- The repayment period for loan proceeds still owed after reductions for forgiveness and EIDL grants (up to $10,000) has been extended from 2 years to 5 years with the interest rate remaining unchanged at 1%. Additionally, payments on the amounts still owed can be deferred up to the date on which the SBA makes the loan forgiveness determination.
Many loan recipients were hopeful for some clarification and additional guidance as it pertains to the deductibility of expenses for which the PPP loan proceeds were used. However, this still remains unanswered.
William Vaughan Company continues to keep a careful watch on additional legislation and is committed to sharing with you our insights and perspectives as regulations develop aucasinosonline.com/nz. To ensure you are staying up-to-date, we encourage you to sign-up for our WVC Insights emails here.
The Treasury Department and Small business Administration’s (SBA) Latest Guidance, Loan Forgiveness Application and the WVC Forgiveness Calculator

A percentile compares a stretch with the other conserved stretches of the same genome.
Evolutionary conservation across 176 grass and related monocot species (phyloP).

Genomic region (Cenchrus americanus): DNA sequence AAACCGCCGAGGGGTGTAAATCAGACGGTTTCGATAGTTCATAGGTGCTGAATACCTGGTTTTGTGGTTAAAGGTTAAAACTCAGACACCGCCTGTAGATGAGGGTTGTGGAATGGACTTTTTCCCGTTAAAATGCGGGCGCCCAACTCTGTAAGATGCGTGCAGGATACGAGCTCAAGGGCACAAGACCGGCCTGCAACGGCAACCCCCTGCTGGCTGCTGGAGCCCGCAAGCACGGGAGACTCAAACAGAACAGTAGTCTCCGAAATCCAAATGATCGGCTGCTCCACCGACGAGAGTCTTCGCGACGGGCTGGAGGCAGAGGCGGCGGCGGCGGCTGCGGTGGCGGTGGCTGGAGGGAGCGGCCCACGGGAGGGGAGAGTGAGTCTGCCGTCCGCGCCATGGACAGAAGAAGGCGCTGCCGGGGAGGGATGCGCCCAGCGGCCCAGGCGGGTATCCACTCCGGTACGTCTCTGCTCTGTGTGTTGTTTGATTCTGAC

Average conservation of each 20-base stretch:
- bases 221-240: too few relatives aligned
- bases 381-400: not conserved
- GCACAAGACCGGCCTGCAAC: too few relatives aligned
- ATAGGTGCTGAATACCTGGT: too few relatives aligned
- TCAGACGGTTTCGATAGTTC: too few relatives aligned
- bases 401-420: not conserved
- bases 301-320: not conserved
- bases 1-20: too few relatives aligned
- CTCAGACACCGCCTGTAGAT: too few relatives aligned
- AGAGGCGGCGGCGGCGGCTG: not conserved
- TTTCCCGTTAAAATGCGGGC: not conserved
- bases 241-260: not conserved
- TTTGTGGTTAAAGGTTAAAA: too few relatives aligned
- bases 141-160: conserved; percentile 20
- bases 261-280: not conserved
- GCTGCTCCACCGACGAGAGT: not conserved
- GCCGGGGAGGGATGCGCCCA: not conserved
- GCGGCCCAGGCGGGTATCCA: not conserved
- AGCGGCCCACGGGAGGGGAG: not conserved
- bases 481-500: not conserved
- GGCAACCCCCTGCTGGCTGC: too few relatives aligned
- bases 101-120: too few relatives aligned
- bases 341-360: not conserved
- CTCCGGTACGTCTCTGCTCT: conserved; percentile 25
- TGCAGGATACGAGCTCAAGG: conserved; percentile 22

May 26, 2020
On May 15, the SBA released its Loan Forgiveness Application for the Paycheck Protection Program. The application outlines the computation for debt forgiveness. While there are still many questions that need to be addressed, the guidance helped clarify some larger items:
- The first day of the Covered Period for your PPP loan must be the same as the PPP Loan Disbursement Date and extends over the 56-day Covered Period. Borrowers with biweekly or more frequent payroll periods may elect to use the Alternative Payroll Covered Period that begins on the first day of their first pay period following the date when you receive the loan proceeds.